Deja vü. It’s something we can laugh about, but when it really and truly happens, it can knock you sideways. I wanted to write something new about this place I keep finding myself in, but nothing original is forming. So I’m reposting something (with minor edits/updates) from more than two years ago. Deja vü. It’s like a hat I can’t take off.
(originally posted June 2008)
“You know quite well, deep within you, that there is only a single magic, a single power, a single salvation…and that is called loving. Well, then, love your suffering. Do not resist it, do not flee from it. It is your aversion that hurts, nothing else.” — Herman Hesse
Love your suffering. I’ve heard this over and over during the past few years. In yoga class. At meditation retreats. At a crazy Friday night kirtan where I sat next to a woman draped in mala beads who sobbed noisily throughout and intermittently cried out “I embrace you, misery!” while waving her hands in the air. I’ve read it in endless books on healing; buddhist, hindu, western. I’ve heard it at seminars, at Kripalu, in therapy. I’ve written the words and stared at them for countless hours. Love. Your. Suffering.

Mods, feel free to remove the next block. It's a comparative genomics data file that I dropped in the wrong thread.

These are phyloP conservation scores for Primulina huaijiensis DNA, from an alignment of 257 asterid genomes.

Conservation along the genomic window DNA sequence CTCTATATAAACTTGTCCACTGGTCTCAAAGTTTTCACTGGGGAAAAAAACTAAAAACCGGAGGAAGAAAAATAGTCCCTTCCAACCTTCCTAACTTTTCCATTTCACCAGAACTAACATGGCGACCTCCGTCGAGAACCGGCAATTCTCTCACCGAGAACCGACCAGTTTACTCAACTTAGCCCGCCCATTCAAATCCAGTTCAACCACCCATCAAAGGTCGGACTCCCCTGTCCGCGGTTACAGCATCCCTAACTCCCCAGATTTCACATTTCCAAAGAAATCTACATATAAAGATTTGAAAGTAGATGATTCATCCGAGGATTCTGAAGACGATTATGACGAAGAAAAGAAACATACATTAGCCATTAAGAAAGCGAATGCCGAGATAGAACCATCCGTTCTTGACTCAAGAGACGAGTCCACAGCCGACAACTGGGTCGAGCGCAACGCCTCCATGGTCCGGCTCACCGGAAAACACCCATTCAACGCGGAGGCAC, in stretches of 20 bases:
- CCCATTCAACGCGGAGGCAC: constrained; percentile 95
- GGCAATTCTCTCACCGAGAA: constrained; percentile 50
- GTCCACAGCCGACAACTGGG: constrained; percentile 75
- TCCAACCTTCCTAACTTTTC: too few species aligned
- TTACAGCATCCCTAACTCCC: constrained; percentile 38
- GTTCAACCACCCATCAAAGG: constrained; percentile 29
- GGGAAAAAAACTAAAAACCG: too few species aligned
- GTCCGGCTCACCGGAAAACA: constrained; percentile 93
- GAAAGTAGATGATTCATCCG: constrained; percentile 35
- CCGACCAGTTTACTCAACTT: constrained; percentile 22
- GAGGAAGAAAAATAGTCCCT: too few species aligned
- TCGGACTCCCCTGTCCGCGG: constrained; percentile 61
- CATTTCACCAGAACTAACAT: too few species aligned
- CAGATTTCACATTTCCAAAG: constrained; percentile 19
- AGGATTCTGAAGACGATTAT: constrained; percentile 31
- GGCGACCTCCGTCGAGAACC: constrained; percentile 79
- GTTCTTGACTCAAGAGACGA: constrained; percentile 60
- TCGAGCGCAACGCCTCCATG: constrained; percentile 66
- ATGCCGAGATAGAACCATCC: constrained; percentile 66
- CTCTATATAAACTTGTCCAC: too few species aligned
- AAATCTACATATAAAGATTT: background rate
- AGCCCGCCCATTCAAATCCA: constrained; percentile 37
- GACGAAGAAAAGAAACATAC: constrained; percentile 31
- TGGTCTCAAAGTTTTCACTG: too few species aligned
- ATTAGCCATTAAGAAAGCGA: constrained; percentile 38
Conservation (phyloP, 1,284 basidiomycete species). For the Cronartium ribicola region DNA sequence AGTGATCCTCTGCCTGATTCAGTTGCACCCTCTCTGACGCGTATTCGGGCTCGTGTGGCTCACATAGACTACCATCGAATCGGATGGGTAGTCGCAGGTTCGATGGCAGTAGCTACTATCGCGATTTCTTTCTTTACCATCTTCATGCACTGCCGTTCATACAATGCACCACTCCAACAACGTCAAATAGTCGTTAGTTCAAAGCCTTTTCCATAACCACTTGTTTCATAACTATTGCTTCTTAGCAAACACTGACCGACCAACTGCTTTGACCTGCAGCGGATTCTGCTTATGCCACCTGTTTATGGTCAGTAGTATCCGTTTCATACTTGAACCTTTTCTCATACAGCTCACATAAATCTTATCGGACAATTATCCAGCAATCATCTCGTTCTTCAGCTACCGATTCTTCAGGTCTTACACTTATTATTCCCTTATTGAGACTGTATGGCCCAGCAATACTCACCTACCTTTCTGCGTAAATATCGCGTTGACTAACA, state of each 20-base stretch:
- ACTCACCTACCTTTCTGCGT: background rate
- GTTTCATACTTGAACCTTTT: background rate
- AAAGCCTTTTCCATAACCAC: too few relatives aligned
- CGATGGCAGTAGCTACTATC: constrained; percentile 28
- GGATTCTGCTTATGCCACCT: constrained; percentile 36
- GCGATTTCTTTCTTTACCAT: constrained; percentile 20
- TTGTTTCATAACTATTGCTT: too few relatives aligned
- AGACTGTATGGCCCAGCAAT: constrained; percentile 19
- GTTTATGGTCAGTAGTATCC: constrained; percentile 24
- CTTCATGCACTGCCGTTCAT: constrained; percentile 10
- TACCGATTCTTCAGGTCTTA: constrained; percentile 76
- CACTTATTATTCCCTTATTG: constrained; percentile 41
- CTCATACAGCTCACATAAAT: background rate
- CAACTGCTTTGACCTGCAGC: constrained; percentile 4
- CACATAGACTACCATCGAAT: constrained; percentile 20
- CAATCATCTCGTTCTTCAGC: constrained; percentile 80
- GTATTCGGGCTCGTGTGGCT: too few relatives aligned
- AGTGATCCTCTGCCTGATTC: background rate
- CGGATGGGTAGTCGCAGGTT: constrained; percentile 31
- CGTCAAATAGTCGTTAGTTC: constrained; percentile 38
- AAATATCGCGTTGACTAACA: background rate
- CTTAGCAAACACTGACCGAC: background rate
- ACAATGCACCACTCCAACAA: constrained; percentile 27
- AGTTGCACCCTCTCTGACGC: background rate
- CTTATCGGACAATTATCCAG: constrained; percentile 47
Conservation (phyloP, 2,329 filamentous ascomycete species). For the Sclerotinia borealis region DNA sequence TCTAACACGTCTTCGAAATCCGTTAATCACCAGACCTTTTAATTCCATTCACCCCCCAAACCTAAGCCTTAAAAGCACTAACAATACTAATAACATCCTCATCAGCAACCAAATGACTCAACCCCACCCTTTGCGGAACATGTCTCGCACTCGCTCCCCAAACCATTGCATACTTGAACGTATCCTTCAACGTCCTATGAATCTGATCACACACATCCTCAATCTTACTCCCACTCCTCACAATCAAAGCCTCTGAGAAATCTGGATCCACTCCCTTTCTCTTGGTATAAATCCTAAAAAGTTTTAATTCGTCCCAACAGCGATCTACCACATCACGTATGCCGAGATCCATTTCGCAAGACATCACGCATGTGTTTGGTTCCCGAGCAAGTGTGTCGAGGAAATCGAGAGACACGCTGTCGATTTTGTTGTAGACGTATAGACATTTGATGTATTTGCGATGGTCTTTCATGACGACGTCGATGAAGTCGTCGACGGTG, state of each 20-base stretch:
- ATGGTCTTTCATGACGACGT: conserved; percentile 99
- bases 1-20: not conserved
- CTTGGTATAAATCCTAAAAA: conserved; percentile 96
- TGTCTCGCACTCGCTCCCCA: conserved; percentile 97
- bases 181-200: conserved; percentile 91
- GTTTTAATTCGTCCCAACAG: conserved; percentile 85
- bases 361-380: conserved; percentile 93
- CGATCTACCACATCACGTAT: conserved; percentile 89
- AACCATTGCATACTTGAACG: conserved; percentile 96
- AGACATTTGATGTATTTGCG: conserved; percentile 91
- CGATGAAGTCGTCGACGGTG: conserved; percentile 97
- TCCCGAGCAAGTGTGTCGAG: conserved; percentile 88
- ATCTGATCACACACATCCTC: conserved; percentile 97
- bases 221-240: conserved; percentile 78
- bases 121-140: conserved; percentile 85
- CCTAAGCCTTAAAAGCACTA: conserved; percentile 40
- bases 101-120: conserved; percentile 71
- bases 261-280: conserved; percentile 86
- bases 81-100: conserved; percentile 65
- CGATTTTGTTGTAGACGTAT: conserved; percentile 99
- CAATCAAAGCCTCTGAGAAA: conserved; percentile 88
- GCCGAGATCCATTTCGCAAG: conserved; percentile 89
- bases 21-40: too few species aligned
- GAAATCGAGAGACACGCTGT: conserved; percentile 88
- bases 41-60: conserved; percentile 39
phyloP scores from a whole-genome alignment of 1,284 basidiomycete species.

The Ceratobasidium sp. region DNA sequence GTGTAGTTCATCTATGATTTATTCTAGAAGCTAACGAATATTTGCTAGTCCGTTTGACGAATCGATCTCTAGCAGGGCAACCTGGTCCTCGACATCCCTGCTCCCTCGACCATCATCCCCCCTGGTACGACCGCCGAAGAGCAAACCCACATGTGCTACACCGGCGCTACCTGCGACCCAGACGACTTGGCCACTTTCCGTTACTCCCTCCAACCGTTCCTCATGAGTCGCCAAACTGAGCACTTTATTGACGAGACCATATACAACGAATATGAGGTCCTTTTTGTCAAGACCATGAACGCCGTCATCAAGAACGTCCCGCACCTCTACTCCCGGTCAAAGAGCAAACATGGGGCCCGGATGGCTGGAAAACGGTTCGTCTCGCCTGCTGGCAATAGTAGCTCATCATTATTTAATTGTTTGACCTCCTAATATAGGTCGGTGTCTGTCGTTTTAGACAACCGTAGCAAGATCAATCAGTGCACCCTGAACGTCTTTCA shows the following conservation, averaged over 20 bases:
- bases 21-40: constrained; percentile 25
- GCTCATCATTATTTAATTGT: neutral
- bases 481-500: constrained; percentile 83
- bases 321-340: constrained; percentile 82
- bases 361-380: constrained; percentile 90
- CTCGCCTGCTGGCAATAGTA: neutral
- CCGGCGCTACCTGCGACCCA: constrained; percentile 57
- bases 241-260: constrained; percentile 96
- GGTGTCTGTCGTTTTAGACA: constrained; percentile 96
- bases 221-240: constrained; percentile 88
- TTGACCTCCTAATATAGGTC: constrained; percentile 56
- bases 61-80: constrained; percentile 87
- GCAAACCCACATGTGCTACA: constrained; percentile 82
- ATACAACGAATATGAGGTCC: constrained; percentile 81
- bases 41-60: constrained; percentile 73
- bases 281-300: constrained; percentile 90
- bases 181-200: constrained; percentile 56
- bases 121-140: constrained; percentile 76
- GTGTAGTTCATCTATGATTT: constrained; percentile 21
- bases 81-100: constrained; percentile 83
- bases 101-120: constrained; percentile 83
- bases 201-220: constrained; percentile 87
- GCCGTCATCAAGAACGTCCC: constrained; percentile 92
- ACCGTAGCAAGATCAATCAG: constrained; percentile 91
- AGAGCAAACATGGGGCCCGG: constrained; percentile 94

How do I do that?
Do I even want to?
Happiness was here for a while. I stopped reveling in nihilism. I let go of anger. I am no longer dependent for the life of my life on another human being. I walked away quietly into the empty spaces and found, if not enlightenment, then at least balance. I’m headlong into the theory of buddhist peace — I can touch it NOW. Be present in it now. I don’t need to do something now to get somewhere later. I’m here. I want to look in the mirror and recognize the person who looks back.
However, suffering is still there. I know it is. I’m human. I’m hip to the impermanence of almost any emotion, any experience. Happiness is a promise with a catch, right? Never forget from whence you came? I know that I am made entirely of flaws, stitched together with good intentions. I know that my emotions are my responsibility; contrivances with which I am actively complicit. I know that under the surface, there’s still a need to deal. I just liked being happy SO much.
So came the flood. I was in urdhva uhanurasana, or backbend pose, this morning. I was rushing through my practice so I could get my day started; a mistake right there. I had left iTunes on and was listening to a playlist I had forgotten about. This song came on. I was completely unprepared for my reaction; shaking wrists, trembling legs. My energy, my chi, just went away, and I collapsed on the floor, tears streaming. It doesn’t take a genius to see the metaphor. I can stand alone, but I don’t want to.